Newton

The newton (symbol: N) is the SI derived unit of force, named after Sir Isaac Newton in recognition of his work on classical mechanics.

Definition

The newton is the unit of force derived in the SI system; it is equal to the amount of force required to give a mass of one kilogram an acceleration of one meter per second squared . Algebraically:

${\rm {1~N=1~{\frac {kg\cdot m}{s^{2}}}}}.$ Examples

• 1 N is the force of earth's gravity on an object with a mass of about 102 g (​19.8 kg) (such as a small apple).
• On Earth's surface, a mass of 1 kg exerts a force of approximately 9.81 N [down] (or 1 kgf). The approximation of 1 kg corresponding to 10 N is sometimes used as a rule of thumb in everyday life and in engineering.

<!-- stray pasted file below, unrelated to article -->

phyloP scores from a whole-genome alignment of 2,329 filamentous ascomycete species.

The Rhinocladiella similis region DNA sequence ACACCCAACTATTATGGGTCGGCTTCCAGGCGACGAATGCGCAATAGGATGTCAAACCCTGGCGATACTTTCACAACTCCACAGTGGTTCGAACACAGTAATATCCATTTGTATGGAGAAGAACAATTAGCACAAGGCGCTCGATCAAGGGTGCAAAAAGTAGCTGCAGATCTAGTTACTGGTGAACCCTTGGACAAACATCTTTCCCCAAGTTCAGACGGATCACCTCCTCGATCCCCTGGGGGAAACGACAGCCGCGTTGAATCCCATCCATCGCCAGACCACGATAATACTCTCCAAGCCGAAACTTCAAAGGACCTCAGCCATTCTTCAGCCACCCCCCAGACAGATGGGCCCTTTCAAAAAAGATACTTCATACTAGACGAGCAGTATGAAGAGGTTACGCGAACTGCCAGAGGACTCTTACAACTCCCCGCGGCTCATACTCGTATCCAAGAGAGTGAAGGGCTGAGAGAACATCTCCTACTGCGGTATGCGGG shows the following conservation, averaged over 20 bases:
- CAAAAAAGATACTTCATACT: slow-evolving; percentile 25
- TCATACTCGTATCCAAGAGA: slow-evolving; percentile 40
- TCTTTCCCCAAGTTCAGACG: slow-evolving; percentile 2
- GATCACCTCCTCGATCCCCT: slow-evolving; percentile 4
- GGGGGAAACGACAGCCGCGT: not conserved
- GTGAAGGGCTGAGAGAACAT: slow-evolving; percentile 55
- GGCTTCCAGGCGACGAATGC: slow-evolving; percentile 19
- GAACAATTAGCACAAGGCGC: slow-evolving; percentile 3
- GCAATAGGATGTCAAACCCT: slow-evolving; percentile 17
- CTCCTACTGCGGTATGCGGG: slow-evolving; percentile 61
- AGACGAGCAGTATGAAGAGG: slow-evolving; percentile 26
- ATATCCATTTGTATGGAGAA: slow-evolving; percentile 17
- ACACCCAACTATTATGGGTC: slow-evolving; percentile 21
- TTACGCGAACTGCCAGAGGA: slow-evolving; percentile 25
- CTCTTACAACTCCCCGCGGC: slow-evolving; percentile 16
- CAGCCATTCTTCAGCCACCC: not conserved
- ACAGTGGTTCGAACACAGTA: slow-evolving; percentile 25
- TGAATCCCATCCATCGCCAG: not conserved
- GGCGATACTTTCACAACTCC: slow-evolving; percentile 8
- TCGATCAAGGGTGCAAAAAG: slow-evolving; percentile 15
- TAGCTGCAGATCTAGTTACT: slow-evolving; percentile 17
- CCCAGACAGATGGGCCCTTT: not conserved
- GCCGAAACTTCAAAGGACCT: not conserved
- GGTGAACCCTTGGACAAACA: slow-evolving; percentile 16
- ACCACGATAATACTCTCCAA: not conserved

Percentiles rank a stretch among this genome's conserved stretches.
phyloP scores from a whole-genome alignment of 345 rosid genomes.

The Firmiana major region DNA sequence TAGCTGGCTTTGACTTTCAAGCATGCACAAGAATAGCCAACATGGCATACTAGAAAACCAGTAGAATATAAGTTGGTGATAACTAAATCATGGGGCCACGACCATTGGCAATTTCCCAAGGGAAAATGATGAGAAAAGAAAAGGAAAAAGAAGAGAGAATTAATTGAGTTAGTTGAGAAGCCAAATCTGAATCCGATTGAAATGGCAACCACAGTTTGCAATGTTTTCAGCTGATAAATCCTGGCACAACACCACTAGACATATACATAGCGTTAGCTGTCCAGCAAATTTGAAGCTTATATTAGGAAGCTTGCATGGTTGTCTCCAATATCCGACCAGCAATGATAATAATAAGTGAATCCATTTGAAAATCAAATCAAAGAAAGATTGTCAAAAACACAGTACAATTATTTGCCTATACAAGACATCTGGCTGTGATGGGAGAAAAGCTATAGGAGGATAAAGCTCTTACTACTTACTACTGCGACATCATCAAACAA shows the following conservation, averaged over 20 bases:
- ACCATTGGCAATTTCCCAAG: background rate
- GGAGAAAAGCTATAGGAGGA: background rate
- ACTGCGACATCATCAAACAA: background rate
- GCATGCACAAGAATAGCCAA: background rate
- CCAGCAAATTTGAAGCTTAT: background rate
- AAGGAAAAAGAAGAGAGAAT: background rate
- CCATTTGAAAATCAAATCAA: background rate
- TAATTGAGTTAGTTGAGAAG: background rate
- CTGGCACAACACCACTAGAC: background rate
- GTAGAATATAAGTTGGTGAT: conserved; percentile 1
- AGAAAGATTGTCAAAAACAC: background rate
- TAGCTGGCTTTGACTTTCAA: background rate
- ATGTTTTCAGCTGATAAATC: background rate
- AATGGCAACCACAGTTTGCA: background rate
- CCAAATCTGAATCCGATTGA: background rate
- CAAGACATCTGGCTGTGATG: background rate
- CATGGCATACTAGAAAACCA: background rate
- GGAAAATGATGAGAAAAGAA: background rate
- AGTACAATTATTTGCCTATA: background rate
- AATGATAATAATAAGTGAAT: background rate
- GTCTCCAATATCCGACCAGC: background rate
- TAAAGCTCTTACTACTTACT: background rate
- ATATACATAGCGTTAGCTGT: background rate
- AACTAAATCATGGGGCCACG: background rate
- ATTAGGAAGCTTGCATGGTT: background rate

• The decanewton (daN) = 10 N is increasingly used when specifying load bearing capacity of items such as ropes and anti-vibration mounts, being approximately equivalent to the more familiar non-SI unit of force, the kgf.
• The force of Earth's gravity on a human being with a mass of 70 kg is approximately 687 N.
• The scalar product of force and distance is energy. Thus, in SI units, a force of 1 N exerted over a distance of 1 m is 1 N·m = 1 joule, the SI unit of energy.
• Because a newton is a small force, it is common to see forces expressed in kilonewtons or kN, where 1 kN = 1 000 N.
• A metric tonne (1 000 kg) exerts a force of 9.8 kN (or 1 000 kgf) under standard gravity conditions on Earth.